Oil Prices Hit $110 As Europe Prepares To Ban Russian Crude

  • In one month, the European Commission proposes to ban all shipping, brokerage, insurance and financing servers related to the import and transport of Russian oil.
  • 95% of the world’s taker liability coverage goes through the London-based International Group of P&I Clubs.
  • WTI futures were up 5% on the day at 02:00 PM ET.


Oil soared to $110 mid-Wednesday as details on the European Union’s plans to ban Russia oil continues to be revealed and digested by the market.

Up 4.75% on the day as of 1:53 pm EST, just under $110 per barrel, oil prices are responding to additional details on European Union plans to embargo Russian oil, including through sanctions on insurance companies.

In one monththe European Commission proposes to ban all shipping, brokerage, insurance and financing servers related to the import and transport of Russian oil, Reuters cited an unnamed EU source as saying on Wednesday.

There is a global element to the proposed ban related to export of Russian oil in order to make it more difficult for Russia to seek out alternative buyers. However, shipping and financing, specifically, the proposed ban would only be put in place for European Union companies, Reuters reported.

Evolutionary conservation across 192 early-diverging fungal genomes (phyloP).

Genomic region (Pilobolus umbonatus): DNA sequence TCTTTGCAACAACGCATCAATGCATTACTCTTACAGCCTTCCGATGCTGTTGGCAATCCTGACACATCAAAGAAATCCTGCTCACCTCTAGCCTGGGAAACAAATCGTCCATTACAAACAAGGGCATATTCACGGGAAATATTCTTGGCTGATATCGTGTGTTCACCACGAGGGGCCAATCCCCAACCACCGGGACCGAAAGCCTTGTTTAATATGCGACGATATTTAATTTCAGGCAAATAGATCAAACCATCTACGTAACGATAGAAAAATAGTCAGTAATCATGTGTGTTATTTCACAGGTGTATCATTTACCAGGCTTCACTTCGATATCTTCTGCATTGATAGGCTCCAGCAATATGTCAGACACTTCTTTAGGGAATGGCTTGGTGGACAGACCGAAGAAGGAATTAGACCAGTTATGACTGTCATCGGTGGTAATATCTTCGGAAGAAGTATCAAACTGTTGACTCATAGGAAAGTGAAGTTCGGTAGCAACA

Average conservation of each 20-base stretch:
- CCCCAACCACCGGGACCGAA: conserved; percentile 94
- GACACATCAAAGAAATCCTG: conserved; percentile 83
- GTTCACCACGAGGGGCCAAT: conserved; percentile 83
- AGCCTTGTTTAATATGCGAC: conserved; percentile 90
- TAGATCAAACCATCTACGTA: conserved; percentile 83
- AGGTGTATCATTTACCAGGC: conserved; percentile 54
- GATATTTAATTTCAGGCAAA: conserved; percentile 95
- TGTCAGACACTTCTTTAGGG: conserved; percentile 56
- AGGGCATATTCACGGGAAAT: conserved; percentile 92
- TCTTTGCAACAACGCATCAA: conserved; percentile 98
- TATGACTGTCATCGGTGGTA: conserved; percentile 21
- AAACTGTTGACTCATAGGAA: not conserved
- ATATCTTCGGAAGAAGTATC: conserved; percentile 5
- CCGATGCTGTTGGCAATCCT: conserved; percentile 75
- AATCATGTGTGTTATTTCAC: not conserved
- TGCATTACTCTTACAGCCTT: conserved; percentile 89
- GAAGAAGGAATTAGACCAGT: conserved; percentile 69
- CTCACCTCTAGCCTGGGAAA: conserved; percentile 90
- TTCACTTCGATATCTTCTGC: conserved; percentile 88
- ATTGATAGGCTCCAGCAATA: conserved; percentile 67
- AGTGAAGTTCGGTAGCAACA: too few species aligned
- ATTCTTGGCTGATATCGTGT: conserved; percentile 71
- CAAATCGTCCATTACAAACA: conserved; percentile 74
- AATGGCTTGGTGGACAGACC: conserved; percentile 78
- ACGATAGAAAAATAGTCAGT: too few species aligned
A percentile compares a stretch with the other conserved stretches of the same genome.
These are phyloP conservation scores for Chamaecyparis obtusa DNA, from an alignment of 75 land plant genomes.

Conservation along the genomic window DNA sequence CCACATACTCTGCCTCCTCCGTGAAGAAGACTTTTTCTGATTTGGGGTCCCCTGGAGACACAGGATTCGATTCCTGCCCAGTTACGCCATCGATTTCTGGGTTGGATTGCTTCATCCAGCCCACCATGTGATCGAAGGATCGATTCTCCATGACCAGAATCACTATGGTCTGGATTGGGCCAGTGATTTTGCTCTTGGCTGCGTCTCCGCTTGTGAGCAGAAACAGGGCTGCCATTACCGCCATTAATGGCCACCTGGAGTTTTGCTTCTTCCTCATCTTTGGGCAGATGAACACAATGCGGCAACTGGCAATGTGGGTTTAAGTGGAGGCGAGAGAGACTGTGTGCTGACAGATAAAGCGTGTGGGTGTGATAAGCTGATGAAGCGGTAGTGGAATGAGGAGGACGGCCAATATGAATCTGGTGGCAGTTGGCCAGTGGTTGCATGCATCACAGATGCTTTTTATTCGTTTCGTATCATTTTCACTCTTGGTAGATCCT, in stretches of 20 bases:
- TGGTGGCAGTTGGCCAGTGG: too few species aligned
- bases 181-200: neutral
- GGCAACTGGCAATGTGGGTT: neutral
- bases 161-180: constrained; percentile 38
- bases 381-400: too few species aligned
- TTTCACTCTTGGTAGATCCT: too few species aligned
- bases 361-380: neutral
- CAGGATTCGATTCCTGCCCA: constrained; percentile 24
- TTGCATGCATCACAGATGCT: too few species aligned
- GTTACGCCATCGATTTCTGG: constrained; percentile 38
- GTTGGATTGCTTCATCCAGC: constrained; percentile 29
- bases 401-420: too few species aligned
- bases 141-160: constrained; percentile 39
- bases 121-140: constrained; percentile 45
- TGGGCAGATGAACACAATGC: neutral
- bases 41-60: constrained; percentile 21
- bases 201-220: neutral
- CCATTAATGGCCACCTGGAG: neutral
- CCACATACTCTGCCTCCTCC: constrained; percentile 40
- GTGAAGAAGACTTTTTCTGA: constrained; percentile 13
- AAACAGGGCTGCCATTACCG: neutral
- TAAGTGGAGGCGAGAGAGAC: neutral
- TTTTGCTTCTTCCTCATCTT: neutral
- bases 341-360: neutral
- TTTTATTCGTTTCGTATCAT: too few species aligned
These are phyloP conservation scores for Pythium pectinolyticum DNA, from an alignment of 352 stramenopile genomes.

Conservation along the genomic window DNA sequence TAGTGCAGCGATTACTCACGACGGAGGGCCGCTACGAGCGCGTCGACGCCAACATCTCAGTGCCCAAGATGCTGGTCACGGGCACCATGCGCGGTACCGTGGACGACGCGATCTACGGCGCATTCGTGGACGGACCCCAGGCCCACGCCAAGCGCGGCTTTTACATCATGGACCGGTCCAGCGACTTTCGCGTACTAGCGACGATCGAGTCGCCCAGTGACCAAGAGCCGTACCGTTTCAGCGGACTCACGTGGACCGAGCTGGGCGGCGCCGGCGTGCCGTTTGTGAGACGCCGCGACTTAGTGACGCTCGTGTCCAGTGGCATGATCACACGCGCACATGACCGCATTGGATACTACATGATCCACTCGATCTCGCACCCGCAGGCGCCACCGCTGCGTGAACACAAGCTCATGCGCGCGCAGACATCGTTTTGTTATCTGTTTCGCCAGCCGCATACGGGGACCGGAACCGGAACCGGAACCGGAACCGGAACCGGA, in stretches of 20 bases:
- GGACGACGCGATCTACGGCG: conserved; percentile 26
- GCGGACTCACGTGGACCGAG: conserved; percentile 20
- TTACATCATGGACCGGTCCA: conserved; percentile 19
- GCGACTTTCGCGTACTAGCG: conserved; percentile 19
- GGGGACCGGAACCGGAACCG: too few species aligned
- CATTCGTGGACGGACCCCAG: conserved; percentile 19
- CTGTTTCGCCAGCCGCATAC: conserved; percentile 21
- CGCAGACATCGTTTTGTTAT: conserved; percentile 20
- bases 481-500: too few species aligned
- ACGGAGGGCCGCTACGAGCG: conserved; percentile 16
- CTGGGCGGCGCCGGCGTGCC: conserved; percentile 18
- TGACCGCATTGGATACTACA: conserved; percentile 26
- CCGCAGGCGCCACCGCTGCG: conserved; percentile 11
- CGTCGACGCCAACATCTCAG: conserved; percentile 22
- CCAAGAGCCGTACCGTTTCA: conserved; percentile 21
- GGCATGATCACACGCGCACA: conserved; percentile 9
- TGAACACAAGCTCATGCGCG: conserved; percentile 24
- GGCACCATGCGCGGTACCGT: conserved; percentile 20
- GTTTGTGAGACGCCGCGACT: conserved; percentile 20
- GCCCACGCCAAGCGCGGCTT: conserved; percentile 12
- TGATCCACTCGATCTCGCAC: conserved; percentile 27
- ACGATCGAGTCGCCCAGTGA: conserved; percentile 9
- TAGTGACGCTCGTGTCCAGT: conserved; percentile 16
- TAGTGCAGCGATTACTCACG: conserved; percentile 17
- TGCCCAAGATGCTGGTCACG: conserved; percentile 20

This aspect of the proposed ban represents a severe measure, as some 95% of the world’s taker liability coverage goes through the London-based International Group of P&I Clubs, according to Bloomberg.

The market appears to be assessing the EU moves as far more serious than previous talk, with Bloomberg also noting the Iranian precedent, when the US and the EU managed to stymie Iran’s oil exports by targeting insurance.

Oil is also responding to rumblings from a meeting earlier today of OPEC+ and the Joint Technical Committee (JTC), which signaled the likelihood that no further oil output increases beyond the previously discussed 423,000 bdp commitment for June would be forthcoming.

These issues are now outweighing fears of demand destruction coming out of China, where COVID lockdowns continue, with no concrete indications of easing in the immediate term.

By Charles Kennedy for Oilprice.com

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